Background Image

the NALS docket December 2011 : Page 3

By sharing what you have learned, you are doing a tremendous service to future members. Delegating some of your duties to someone else with the advice, “let me know if you have any problems,” will help others to aspire to a higher level of involvement in our association. No matter how knowledgeable you may be on a given subject, there is always something to be learned. As a mentor, you are continually evaluating your methods, practices, and knowledge base because you have to be able to explain it to someone else. This enables you to identify ways to improve. You will learn new ways of doing old things and your own skills will grow. Teaching others is the fastest way for you to learn as well. Are You a Mentor? By Marie Schoenfeldt, PLS, CLA Mentor—a word meaning a wise and trusted counselor, one who acts as a guide or model for a less experienced person. Mentoring has been around for thousands of years. The word “mentor” is derived from the oldest of languages, from both the Sanskrit work “mantar,” or “one who thinks,” and the Latin word “monitor,” or “one who admonishes.” According to scholars of the Greek language, it may be older than that. In Homer’s classic poem “The Odyssey,” written around 700 B.C., it is reported that Odysseus leaves the care and training of his son, Telemachus, to his good friend Mentor when Odysseus was called to fight in the Trojan War. High performance is fundamental to achieving success, whether in NALS, at your workplace, or in your private life. Mentoring may just be the best method to ensure that our association thrives. There is a certain satisfaction that comes from sharing your knowledge with others, whether it is a deep-seated desire to teach or simply the desire to see others succeed. Teaching a youngster to ride a bike or helping grasp the concept of math is mentoring. Helping someone learn a new professional skill or advising new members regarding a specific aspect of our association are equally exciting. Watching someone grasp a concept is especially thrilling. As a “seasoned” member, you have considerable knowledge of our association, where we have been, where we are going, what works, and what does not work. You help the newer members by your actions, by your knowledge, and by your attitude. As your successors step up, they rely heavily on the sage advice of other members who have gone before them. Mentoring others is also about giving something back. In fact, most examples of leadership are about taking what you have been given and passing it on to future members. Over the years, someone has taken the time to show you how to be a better member, person, and leader. Someone has, in the course of your life, taken the time to show you how to be a better individual because you have admired them, how they conduct themselves, how knowledgeable they are, and how ready they are to be a mentor. A primary mentor is the person we ask first when we do not know how to handle a situation or we need help. Our primary mentor changes over time as our situations change and we progress through life. As a youngster, that person may be a parent or other relative, a teacher, or close friend. Later on, we will turn to our peers -some as mentors for one area of our life, i.e. our profession, and others in our personal life. A secondary mentor is the person we go to when we have a problem in a specific area of interest. These people guide us through different issues. They might be a coworker, an employer, or a religious counselor. Some mentors are there for only a few minutes. This person pops up in your life and says or does something meaningful to you and is then gone. These mentors make us stop and think and can affect us momentarily or sometimes for a lifetime. Active mentors get involved in the lives of their mentees. They look for common interests and make contact frequently. They let the mentee know that they are there to help whenever necessary. Passive mentors inspire or enlighten from afar. A passive mentor may be someone who is no longer here, such as Amelia Earhart, Mother Teresa, Susan B. Anthony, etc. Everyone has a passive mentor whether they realize it or not. Who are the passive mentors in your life? You can be assured that you have mentored someone, somewhere. You just do not recognize it! Look at your past. You will certainly be able to count several mentors who have helped you along the way. Now look at those with whom you have been in contact either up close or from afar. There are several people in your life who have been affected by your actions, ideas, and opinions. Yes, you are a mentor! To learn more about the NALS Mentor Program, visit www.nals.org/?page_id=4909. December 2011 3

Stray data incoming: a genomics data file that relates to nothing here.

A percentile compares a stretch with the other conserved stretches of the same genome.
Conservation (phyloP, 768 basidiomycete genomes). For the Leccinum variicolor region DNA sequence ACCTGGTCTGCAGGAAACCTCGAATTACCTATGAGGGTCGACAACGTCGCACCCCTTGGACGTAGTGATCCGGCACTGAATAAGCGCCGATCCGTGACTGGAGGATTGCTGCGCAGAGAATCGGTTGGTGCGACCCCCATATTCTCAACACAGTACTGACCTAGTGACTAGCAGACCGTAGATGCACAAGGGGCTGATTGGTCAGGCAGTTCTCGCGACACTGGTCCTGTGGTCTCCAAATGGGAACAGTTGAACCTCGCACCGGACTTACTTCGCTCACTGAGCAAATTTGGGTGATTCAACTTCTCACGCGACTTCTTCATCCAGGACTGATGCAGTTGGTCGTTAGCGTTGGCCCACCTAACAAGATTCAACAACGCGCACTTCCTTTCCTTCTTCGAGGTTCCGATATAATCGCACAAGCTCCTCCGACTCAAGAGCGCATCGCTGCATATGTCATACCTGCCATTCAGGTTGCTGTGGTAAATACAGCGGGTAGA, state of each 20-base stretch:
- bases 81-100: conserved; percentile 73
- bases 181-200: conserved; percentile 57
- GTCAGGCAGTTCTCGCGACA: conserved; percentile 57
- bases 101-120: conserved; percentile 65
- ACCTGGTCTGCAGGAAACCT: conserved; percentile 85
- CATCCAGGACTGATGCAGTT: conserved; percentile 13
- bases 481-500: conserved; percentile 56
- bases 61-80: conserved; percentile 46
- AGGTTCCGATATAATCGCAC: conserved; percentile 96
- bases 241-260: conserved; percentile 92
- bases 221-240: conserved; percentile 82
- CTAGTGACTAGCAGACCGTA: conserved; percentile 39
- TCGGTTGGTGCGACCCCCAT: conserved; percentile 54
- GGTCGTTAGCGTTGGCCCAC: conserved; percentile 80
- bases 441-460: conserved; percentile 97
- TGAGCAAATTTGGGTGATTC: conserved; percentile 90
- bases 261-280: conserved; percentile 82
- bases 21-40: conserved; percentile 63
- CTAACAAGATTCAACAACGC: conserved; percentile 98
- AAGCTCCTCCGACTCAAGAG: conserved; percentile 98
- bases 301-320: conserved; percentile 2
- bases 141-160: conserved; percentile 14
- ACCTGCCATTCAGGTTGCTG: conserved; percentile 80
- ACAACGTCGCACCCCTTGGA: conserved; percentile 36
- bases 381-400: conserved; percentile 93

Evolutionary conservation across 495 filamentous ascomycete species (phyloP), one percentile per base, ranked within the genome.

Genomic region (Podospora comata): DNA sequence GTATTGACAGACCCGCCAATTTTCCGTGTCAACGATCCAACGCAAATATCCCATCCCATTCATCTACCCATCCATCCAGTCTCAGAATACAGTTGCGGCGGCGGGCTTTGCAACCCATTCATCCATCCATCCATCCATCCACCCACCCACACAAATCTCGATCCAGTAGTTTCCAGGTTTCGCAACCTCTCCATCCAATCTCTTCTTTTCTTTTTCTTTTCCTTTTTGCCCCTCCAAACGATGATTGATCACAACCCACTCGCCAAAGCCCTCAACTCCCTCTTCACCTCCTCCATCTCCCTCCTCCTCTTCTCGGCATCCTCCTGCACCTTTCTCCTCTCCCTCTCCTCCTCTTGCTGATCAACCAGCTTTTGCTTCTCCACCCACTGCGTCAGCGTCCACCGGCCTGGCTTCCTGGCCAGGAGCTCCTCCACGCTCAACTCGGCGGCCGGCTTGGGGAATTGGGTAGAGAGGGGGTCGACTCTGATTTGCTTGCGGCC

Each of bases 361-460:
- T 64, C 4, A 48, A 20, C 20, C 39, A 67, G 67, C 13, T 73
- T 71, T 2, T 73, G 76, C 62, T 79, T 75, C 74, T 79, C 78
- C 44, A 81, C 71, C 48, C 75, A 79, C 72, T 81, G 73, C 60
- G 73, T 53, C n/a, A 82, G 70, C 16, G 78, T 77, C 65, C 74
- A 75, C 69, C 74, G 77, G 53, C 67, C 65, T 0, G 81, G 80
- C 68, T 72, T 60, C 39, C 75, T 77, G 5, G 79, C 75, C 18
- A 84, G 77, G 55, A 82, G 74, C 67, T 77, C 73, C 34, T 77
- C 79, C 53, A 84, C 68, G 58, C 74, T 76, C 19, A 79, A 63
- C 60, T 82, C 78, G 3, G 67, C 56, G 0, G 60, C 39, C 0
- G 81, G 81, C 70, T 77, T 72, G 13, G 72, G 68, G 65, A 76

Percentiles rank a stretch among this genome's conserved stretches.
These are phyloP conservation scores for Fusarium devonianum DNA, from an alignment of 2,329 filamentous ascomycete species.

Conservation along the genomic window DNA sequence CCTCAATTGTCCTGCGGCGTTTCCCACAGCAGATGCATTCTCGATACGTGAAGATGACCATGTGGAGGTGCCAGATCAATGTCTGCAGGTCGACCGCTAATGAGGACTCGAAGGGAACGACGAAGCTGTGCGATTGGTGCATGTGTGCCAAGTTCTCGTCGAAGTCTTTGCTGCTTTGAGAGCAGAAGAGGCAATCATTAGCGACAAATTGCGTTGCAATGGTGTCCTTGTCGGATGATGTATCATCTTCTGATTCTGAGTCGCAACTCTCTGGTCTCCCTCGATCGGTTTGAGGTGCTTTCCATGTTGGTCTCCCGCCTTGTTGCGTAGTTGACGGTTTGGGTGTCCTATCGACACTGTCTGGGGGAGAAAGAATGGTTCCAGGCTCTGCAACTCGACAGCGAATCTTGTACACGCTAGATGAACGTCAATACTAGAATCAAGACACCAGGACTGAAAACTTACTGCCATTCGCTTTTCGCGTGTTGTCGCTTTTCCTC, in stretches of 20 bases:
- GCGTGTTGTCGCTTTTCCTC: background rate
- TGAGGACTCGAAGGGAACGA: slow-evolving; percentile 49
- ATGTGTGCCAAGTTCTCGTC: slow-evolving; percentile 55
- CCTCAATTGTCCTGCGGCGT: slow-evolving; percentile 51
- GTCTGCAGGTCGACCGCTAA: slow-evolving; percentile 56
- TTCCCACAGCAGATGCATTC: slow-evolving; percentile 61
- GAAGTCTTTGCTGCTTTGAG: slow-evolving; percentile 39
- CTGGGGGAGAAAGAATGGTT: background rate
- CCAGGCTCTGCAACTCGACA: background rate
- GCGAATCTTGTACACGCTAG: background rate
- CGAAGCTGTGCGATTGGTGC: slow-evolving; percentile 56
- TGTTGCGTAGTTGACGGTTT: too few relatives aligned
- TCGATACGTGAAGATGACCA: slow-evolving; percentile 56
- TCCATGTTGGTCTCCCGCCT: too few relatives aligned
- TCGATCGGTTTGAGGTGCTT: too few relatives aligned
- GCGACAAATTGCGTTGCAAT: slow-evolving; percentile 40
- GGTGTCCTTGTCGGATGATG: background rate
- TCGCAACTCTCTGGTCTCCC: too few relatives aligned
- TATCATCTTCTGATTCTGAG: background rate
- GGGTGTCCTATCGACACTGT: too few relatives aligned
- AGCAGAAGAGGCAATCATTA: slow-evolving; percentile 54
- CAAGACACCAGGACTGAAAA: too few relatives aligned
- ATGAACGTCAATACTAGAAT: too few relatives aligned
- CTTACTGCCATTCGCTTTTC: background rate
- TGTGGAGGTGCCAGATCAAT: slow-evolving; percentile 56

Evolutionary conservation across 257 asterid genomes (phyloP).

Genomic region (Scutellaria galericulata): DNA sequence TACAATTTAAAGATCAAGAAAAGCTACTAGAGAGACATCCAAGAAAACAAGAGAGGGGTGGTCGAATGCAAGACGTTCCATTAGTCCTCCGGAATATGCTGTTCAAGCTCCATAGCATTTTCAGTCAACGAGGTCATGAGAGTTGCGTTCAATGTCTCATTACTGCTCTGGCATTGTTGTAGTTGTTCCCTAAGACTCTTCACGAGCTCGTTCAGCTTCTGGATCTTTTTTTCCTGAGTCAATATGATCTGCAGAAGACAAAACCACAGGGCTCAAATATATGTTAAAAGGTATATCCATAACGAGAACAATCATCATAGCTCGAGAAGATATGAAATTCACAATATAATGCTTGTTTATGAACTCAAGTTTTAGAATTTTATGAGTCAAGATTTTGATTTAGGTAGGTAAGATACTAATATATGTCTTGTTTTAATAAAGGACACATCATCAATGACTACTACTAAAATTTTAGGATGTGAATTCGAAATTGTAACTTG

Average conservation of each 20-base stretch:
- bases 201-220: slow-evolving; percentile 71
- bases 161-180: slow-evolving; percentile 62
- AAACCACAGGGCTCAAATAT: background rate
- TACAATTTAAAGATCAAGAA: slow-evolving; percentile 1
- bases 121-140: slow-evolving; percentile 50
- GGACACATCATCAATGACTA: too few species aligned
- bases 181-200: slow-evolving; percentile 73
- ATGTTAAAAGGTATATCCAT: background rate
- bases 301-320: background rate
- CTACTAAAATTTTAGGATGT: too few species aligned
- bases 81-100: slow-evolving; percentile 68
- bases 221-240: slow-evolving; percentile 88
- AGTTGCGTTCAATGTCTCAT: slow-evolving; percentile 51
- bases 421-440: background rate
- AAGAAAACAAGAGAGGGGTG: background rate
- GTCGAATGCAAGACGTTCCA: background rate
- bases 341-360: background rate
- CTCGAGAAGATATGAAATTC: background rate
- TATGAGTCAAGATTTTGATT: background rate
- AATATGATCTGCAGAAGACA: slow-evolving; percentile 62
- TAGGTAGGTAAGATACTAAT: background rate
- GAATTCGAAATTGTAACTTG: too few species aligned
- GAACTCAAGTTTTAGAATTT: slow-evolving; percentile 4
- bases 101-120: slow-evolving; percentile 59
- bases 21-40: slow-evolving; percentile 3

E-Learn

Marie Schoenfeldt, PLS, CLA